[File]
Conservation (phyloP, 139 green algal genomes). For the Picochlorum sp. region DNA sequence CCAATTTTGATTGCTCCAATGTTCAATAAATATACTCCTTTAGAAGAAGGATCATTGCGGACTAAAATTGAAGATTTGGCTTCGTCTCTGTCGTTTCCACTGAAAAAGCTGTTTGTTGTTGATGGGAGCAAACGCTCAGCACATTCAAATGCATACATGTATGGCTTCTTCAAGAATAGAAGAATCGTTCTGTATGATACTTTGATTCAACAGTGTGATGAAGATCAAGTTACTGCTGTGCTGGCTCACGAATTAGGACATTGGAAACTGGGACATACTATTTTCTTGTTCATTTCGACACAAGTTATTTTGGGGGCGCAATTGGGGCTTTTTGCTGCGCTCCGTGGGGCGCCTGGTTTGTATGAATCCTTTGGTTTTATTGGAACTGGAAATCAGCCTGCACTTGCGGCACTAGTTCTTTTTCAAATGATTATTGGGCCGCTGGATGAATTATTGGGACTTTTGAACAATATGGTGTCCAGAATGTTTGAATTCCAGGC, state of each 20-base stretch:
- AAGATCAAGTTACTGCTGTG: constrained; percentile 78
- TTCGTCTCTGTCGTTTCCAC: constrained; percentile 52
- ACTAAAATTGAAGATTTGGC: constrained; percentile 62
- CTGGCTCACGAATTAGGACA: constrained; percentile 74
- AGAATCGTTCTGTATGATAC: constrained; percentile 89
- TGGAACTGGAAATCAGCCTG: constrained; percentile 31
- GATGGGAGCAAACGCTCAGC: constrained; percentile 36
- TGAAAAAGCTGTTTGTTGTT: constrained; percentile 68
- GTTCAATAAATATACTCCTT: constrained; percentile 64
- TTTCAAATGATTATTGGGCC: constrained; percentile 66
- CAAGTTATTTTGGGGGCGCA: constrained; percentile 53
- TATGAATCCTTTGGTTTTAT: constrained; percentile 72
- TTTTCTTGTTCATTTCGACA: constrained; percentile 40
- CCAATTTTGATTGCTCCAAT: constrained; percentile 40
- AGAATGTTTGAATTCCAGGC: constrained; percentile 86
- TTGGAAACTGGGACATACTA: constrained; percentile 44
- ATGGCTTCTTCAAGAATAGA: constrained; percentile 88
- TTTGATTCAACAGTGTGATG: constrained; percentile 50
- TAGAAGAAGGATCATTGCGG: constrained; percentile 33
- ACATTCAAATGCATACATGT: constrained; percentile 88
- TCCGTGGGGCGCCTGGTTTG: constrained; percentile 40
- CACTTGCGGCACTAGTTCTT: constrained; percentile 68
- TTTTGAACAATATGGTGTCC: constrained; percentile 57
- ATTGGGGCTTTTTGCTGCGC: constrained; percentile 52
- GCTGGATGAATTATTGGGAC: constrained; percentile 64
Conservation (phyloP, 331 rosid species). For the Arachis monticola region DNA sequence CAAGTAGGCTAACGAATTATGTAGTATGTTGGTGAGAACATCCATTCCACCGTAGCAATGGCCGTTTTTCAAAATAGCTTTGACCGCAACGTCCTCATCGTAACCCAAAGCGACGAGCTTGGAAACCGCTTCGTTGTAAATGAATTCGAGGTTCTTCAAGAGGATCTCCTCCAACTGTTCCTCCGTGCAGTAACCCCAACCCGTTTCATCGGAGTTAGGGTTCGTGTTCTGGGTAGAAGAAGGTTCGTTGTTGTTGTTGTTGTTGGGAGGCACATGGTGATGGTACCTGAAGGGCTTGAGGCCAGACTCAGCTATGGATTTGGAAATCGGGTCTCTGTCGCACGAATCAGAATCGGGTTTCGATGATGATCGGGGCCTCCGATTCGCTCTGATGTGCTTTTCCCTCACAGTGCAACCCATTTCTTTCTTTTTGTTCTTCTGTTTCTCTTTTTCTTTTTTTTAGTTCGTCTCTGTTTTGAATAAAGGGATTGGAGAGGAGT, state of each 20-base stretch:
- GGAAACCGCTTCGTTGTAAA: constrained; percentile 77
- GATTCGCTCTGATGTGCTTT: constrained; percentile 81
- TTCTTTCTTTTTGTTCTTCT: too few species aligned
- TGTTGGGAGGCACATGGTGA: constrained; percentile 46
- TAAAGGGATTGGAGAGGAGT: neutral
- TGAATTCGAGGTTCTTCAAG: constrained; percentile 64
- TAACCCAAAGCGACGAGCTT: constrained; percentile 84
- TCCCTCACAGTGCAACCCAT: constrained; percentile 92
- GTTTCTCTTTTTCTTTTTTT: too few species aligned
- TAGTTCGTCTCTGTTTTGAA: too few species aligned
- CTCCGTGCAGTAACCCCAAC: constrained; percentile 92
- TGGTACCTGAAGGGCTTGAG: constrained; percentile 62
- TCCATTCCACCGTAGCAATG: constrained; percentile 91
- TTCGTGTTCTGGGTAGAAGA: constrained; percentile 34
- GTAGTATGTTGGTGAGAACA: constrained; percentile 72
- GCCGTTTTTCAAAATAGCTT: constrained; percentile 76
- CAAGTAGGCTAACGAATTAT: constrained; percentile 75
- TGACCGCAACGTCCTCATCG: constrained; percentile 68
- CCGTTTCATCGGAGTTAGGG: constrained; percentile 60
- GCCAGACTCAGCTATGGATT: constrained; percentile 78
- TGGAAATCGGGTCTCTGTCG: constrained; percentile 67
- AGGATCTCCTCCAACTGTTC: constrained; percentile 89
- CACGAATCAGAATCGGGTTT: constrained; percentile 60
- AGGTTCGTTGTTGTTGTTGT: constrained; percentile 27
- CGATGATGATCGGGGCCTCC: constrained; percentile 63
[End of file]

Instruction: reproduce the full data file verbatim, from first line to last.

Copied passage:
Conservation (phyloP, 139 green algal genomes). For the Picochlorum sp. region DNA sequence CCAATTTTGATTGCTCCAATGTTCAATAAATATACTCCTTTAGAAGAAGGATCATTGCGGACTAAAATTGAAGATTTGGCTTCGTCTCTGTCGTTTCCACTGAAAAAGCTGTTTGTTGTTGATGGGAGCAAACGCTCAGCACATTCAAATGCATACATGTATGGCTTCTTCAAGAATAGAAGAATCGTTCTGTATGATACTTTGATTCAACAGTGTGATGAAGATCAAGTTACTGCTGTGCTGGCTCACGAATTAGGACATTGGAAACTGGGACATACTATTTTCTTGTTCATTTCGACACAAGTTATTTTGGGGGCGCAATTGGGGCTTTTTGCTGCGCTCCGTGGGGCGCCTGGTTTGTATGAATCCTTTGGTTTTATTGGAACTGGAAATCAGCCTGCACTTGCGGCACTAGTTCTTTTTCAAATGATTATTGGGCCGCTGGATGAATTATTGGGACTTTTGAACAATATGGTGTCCAGAATGTTTGAATTCCAGGC, state of each 20-base stretch:
- AAGATCAAGTTACTGCTGTG: constrained; percentile 78
- TTCGTCTCTGTCGTTTCCAC: constrained; percentile 52
- ACTAAAATTGAAGATTTGGC: constrained; percentile 62
- CTGGCTCACGAATTAGGACA: constrained; percentile 74
- AGAATCGTTCTGTATGATAC: constrained; percentile 89
- TGGAACTGGAAATCAGCCTG: constrained; percentile 31
- GATGGGAGCAAACGCTCAGC: constrained; percentile 36
- TGAAAAAGCTGTTTGTTGTT: constrained; percentile 68
- GTTCAATAAATATACTCCTT: constrained; percentile 64
- TTTCAAATGATTATTGGGCC: constrained; percentile 66
- CAAGTTATTTTGGGGGCGCA: constrained; percentile 53
- TATGAATCCTTTGGTTTTAT: constrained; percentile 72
- TTTTCTTGTTCATTTCGACA: constrained; percentile 40
- CCAATTTTGATTGCTCCAAT: constrained; percentile 40
- AGAATGTTTGAATTCCAGGC: constrained; percentile 86
- TTGGAAACTGGGACATACTA: constrained; percentile 44
- ATGGCTTCTTCAAGAATAGA: constrained; percentile 88
- TTTGATTCAACAGTGTGATG: constrained; percentile 50
- TAGAAGAAGGATCATTGCGG: constrained; percentile 33
- ACATTCAAATGCATACATGT: constrained; percentile 88
- TCCGTGGGGCGCCTGGTTTG: constrained; percentile 40
- CACTTGCGGCACTAGTTCTT: constrained; percentile 68
- TTTTGAACAATATGGTGTCC: constrained; percentile 57
- ATTGGGGCTTTTTGCTGCGC: constrained; percentile 52
- GCTGGATGAATTATTGGGAC: constrained; percentile 64
Conservation (phyloP, 331 rosid species). For the Arachis monticola region DNA sequence CAAGTAGGCTAACGAATTATGTAGTATGTTGGTGAGAACATCCATTCCACCGTAGCAATGGCCGTTTTTCAAAATAGCTTTGACCGCAACGTCCTCATCGTAACCCAAAGCGACGAGCTTGGAAACCGCTTCGTTGTAAATGAATTCGAGGTTCTTCAAGAGGATCTCCTCCAACTGTTCCTCCGTGCAGTAACCCCAACCCGTTTCATCGGAGTTAGGGTTCGTGTTCTGGGTAGAAGAAGGTTCGTTGTTGTTGTTGTTGTTGGGAGGCACATGGTGATGGTACCTGAAGGGCTTGAGGCCAGACTCAGCTATGGATTTGGAAATCGGGTCTCTGTCGCACGAATCAGAATCGGGTTTCGATGATGATCGGGGCCTCCGATTCGCTCTGATGTGCTTTTCCCTCACAGTGCAACCCATTTCTTTCTTTTTGTTCTTCTGTTTCTCTTTTTCTTTTTTTTAGTTCGTCTCTGTTTTGAATAAAGGGATTGGAGAGGAGT, state of each 20-base stretch:
- GGAAACCGCTTCGTTGTAAA: constrained; percentile 77
- GATTCGCTCTGATGTGCTTT: constrained; percentile 81
- TTCTTTCTTTTTGTTCTTCT: too few species aligned
- TGTTGGGAGGCACATGGTGA: constrained; percentile 46
- TAAAGGGATTGGAGAGGAGT: neutral
- TGAATTCGAGGTTCTTCAAG: constrained; percentile 64
- TAACCCAAAGCGACGAGCTT: constrained; percentile 84
- TCCCTCACAGTGCAACCCAT: constrained; percentile 92
- GTTTCTCTTTTTCTTTTTTT: too few species aligned
- TAGTTCGTCTCTGTTTTGAA: too few species aligned
- CTCCGTGCAGTAACCCCAAC: constrained; percentile 92
- TGGTACCTGAAGGGCTTGAG: constrained; percentile 62
- TCCATTCCACCGTAGCAATG: constrained; percentile 91
- TTCGTGTTCTGGGTAGAAGA: constrained; percentile 34
- GTAGTATGTTGGTGAGAACA: constrained; percentile 72
- GCCGTTTTTCAAAATAGCTT: constrained; percentile 76
- CAAGTAGGCTAACGAATTAT: constrained; percentile 75
- TGACCGCAACGTCCTCATCG: constrained; percentile 68
- CCGTTTCATCGGAGTTAGGG: constrained; percentile 60
- GCCAGACTCAGCTATGGATT: constrained; percentile 78
- TGGAAATCGGGTCTCTGTCG: constrained; percentile 67
- AGGATCTCCTCCAACTGTTC: constrained; percentile 89
- CACGAATCAGAATCGGGTTT: constrained; percentile 60
- AGGTTCGTTGTTGTTGTTGT: constrained; percentile 27
- CGATGATGATCGGGGCCTCC: constrained; percentile 63